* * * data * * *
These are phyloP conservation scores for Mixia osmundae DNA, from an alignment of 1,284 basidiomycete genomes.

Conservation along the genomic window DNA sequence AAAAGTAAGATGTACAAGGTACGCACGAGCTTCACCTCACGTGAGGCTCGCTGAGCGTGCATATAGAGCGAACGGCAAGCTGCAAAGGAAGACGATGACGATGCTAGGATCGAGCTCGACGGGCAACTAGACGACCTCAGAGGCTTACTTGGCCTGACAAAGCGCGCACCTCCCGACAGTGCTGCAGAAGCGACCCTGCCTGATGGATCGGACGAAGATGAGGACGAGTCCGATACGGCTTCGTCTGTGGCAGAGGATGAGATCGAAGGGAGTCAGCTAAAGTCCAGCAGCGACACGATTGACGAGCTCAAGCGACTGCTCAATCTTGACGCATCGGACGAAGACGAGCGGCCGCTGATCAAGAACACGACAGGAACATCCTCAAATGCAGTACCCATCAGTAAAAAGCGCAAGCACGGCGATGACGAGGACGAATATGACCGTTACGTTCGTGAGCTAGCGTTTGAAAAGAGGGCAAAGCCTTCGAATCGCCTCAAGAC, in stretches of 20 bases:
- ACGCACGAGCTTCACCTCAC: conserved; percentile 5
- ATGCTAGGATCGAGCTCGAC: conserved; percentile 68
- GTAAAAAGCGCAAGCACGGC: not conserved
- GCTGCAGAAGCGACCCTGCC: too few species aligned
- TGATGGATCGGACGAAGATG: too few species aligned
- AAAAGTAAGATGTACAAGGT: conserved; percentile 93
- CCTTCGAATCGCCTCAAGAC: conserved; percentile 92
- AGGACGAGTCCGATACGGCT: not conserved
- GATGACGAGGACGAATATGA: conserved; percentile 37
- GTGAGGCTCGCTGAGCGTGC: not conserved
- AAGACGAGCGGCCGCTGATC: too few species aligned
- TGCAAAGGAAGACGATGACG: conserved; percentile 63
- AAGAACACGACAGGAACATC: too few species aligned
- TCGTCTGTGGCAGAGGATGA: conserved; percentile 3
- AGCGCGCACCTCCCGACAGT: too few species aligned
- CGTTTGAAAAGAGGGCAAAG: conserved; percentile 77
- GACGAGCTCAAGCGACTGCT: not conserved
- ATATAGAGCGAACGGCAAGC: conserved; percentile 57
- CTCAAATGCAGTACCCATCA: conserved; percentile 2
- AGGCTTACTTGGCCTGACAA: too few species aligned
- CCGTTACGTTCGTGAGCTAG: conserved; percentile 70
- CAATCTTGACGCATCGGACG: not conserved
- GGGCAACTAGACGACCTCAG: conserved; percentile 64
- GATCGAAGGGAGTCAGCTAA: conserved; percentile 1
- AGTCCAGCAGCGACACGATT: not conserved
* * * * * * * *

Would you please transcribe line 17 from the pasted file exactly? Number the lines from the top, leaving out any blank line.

- AGCGCGCACCTCCCGACAGT: too few species aligned